Author Topic: OPSEC: Layered Digital Security and passwords  (Read 12935 times)

Offline Docwatmo

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Re: OPSEC: Layered Digital Security and passwords
« Reply #30 on: August 19, 2011, 09:55:22 AM »
LOL,  Yeah, its a catch 22 for sure.

I use a system with the pas-phrase similar to what amerigo was talking about.   However I make up my own pass-phrase and go from there.


An example of a system similar to what I do is this.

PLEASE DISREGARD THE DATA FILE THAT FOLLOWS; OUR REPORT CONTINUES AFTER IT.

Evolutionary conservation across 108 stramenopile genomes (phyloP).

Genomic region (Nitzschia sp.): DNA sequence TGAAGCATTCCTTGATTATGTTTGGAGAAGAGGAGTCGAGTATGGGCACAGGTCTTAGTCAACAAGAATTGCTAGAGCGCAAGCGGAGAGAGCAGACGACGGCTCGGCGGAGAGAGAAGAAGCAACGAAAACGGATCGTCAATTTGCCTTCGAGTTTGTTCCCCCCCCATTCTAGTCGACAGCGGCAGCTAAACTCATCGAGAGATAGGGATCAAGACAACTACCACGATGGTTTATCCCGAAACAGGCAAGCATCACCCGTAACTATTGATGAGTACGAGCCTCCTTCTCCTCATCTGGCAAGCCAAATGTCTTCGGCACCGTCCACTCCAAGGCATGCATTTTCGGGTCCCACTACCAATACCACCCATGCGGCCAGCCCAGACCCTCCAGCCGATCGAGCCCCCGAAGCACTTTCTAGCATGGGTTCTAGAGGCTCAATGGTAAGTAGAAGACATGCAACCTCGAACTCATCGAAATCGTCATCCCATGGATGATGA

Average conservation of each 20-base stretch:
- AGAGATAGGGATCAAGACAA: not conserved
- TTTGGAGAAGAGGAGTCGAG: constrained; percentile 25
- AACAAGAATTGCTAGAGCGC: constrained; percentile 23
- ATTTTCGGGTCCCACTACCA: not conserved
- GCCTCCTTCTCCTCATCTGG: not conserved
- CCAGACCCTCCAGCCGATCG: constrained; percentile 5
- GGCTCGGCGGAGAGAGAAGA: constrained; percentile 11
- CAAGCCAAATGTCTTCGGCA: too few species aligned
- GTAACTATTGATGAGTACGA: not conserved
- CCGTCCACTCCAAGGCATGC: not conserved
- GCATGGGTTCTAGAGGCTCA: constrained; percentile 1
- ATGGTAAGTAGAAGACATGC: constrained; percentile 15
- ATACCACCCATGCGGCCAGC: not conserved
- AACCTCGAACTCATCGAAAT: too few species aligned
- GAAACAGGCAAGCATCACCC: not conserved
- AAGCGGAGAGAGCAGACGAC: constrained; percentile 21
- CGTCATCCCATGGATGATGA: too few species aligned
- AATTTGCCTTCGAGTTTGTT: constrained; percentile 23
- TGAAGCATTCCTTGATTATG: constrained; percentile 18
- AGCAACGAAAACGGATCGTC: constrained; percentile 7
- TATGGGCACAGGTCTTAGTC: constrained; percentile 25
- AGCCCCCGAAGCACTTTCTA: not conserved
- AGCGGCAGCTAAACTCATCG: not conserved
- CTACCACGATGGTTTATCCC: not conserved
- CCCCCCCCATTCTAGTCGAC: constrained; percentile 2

I create my own pass-phrase.  For example.  "docs wife is a wonderful lady"  then I choose a set of letters, either the first and last letter of each word or the first 2 or the last 2 etc, etc, however, if a word is 2 or less characters it gets skipped)  in this example we'll use the first and last so the beginning is  "ds we wl ly" (keep the spaces) Then I add a symbol in the first 2 spaces,  in this case we'll add the @ and $ (I always use 2 or more, but 1 is generally sufficient).  so now we are at "ds@we$wl ly"  now I pick a system of capitals that is entirely my own.  could be ever 3rd character is capitalized.   so now we have "ds@We$ws ly"   Now I need numbers to round it out to 14 characters.   This is the easy part.  Pick something you like.  say car engines.  350 or 400 etc.   And add them together to make a number that rounds out the 14 characters.   (This is so you don't fall into the dictionary trap if someone uses a dictionary of car terminolagy).  So in this case, I'd add the numbers 302 and 400 together for 602.  So now my password is "ds@We$ws lv602"  The secret to this is to now memorize the sections that make up the password (Which you can always work out in your head slowly if you do forget the password)  and just make a couple minor changes for using the password in other places.